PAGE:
A predicted national shortage of nurses in the next decade could be made worse by a shortage of the experienced nurses who train them at community colleges and universities around the country.
In response, nursing education leaders from 11 states are gathering in Portland this week to find ways to boost the number of faculty in nursing programs.
The Oregon model they'll study blends the curriculum and faculty of community colleges and universities to give nursing students in two-year associate degree programs a chance to earn bachelor's degrees.
The more nurses with bachelor's, the greater the number expected to go on to advanced degrees and teaching, educators say.
"We really are one faculty and a common curriculum," said Christine Tanner, a professor at the Oregon Health and Science University School of Nursing.
Eight community colleges have joined OHSU to create the Oregon Consortium for Nursing Education, allowing students in rural areas of the state to complete their coursework for a bachelor's while remaining in their community.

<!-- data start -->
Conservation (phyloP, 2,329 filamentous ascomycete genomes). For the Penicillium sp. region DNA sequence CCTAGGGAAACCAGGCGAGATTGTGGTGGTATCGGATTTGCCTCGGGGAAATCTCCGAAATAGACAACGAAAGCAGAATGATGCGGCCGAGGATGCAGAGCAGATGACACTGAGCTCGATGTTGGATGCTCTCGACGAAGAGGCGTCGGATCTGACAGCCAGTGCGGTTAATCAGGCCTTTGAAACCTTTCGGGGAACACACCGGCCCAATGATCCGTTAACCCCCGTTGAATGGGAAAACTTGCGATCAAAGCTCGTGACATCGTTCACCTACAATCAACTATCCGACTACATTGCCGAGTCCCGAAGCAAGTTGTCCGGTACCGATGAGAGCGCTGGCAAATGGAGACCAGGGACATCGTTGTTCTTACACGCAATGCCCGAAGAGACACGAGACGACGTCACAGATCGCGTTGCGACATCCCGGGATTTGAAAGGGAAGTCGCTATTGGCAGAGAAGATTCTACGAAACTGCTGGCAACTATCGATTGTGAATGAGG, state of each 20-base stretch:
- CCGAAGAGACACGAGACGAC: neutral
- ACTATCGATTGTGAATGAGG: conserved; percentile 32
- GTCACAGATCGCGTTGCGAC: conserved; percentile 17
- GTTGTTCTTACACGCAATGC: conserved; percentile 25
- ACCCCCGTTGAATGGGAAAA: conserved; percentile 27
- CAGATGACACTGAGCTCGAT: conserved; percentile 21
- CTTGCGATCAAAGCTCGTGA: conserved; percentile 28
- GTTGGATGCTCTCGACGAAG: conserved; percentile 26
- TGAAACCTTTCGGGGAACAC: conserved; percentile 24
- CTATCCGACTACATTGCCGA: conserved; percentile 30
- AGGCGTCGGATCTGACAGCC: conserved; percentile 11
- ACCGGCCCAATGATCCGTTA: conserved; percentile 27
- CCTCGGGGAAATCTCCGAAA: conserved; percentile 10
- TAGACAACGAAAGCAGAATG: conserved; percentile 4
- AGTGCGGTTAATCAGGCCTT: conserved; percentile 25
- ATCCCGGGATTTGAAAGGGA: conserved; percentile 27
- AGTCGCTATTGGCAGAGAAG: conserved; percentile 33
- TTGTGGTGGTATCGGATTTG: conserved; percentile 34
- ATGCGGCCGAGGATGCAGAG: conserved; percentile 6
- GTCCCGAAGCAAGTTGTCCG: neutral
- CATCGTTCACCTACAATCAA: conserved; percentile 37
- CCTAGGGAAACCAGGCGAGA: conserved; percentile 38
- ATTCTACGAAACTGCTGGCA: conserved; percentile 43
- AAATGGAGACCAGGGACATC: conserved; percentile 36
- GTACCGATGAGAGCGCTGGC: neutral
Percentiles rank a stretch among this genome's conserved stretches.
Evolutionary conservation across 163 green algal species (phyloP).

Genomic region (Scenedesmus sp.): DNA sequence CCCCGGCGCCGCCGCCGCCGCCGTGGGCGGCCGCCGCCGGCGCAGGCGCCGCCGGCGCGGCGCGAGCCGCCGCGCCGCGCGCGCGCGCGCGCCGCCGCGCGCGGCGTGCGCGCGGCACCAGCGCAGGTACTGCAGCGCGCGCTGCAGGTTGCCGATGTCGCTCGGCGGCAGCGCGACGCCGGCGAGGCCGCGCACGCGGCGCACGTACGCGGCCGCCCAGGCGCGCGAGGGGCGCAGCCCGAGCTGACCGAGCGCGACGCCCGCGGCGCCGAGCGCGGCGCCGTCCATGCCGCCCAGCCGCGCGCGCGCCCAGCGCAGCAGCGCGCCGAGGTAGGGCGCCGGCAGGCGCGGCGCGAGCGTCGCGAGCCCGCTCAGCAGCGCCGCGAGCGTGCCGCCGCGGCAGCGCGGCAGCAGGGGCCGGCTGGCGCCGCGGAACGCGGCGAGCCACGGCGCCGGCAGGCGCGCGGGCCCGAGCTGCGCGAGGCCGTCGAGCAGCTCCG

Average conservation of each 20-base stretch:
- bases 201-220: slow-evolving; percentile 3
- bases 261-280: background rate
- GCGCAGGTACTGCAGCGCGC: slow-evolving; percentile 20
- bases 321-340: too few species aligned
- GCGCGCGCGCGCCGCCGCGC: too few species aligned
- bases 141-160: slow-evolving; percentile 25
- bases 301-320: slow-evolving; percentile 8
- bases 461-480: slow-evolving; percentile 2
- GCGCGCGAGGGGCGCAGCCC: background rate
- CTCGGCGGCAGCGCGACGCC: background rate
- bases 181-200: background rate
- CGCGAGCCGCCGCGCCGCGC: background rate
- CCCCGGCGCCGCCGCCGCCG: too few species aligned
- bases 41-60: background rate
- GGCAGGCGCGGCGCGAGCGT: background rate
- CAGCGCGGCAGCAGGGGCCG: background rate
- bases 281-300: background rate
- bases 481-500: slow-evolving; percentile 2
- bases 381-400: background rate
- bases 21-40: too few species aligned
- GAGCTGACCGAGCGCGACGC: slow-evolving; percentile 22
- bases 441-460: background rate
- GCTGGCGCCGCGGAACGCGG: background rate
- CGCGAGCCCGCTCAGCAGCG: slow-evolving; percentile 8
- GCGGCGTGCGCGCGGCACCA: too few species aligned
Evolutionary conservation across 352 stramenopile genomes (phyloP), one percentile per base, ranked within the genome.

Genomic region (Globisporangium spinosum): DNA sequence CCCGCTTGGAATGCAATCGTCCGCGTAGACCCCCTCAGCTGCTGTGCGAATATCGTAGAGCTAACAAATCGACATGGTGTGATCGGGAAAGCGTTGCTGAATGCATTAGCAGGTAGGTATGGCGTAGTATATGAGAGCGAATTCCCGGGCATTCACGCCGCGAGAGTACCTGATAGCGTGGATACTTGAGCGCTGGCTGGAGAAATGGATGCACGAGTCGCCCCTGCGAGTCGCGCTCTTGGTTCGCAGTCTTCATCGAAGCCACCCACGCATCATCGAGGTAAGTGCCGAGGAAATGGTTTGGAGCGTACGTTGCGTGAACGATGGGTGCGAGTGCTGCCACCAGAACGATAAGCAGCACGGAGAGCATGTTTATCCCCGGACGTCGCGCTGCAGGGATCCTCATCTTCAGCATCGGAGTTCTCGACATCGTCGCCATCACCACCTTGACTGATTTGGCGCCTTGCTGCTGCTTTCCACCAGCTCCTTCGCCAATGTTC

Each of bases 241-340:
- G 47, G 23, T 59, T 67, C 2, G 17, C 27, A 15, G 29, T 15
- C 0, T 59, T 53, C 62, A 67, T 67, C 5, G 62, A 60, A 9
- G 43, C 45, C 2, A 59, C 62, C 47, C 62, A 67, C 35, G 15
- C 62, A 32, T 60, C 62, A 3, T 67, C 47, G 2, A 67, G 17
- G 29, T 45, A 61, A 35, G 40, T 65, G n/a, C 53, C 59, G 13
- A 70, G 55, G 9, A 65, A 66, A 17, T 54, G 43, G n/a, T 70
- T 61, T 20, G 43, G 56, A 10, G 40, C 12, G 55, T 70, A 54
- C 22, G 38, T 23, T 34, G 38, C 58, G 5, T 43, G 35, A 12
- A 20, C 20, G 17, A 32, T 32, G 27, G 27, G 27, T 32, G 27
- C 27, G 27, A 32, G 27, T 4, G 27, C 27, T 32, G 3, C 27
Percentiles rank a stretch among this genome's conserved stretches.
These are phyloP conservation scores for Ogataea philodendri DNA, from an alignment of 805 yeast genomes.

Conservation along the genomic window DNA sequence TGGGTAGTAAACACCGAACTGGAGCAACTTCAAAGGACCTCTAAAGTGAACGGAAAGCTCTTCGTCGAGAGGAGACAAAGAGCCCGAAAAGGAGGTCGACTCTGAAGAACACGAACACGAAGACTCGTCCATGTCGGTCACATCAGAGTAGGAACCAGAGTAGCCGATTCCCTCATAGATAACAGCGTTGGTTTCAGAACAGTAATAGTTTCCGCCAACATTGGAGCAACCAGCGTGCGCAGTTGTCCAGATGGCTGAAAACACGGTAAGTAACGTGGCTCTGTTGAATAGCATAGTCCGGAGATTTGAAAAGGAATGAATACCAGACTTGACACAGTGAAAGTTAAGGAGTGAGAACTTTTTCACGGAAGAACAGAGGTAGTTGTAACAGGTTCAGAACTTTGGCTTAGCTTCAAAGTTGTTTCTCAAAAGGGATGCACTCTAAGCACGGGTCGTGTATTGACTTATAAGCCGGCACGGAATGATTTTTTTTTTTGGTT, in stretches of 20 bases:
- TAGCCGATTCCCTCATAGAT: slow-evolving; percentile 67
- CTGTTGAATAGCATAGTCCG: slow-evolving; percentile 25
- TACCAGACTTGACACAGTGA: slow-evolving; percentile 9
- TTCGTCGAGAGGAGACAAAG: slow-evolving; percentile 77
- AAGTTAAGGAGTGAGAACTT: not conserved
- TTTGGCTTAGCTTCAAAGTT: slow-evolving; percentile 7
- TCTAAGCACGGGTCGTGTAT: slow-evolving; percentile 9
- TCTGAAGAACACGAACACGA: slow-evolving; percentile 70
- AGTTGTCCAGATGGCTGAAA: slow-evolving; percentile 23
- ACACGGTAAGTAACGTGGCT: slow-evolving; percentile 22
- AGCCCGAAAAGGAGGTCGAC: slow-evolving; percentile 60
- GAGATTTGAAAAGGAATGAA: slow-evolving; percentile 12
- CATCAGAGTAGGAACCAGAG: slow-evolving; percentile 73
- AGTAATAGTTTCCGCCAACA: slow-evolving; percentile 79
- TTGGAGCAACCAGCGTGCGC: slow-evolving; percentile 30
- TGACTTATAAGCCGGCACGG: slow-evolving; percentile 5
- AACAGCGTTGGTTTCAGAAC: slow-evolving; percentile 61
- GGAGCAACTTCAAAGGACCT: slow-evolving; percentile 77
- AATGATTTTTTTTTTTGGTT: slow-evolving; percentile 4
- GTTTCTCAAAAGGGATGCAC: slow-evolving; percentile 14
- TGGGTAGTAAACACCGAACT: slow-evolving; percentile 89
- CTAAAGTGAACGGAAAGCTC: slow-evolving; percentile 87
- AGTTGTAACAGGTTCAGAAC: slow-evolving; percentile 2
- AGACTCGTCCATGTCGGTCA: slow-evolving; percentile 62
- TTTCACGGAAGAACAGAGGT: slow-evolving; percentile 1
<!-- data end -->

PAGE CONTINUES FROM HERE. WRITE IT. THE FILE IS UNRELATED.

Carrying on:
The Oregon program is the centerpiece of the two-day conference sponsored by the Center to Champion Nursing in America, created by AARP and the Robert Wood Johnson Foundation.
The center is working to prepare nurses for the demands of 21st century medicine, which includes a major shift in demographics to an aging population suffering from more chronic illnesses that will boost demand for health care.
At the same time, a major nursing shortage is expected with federal estimates projecting the nation will have 29 percent fewer nurses than it needs by 2020.
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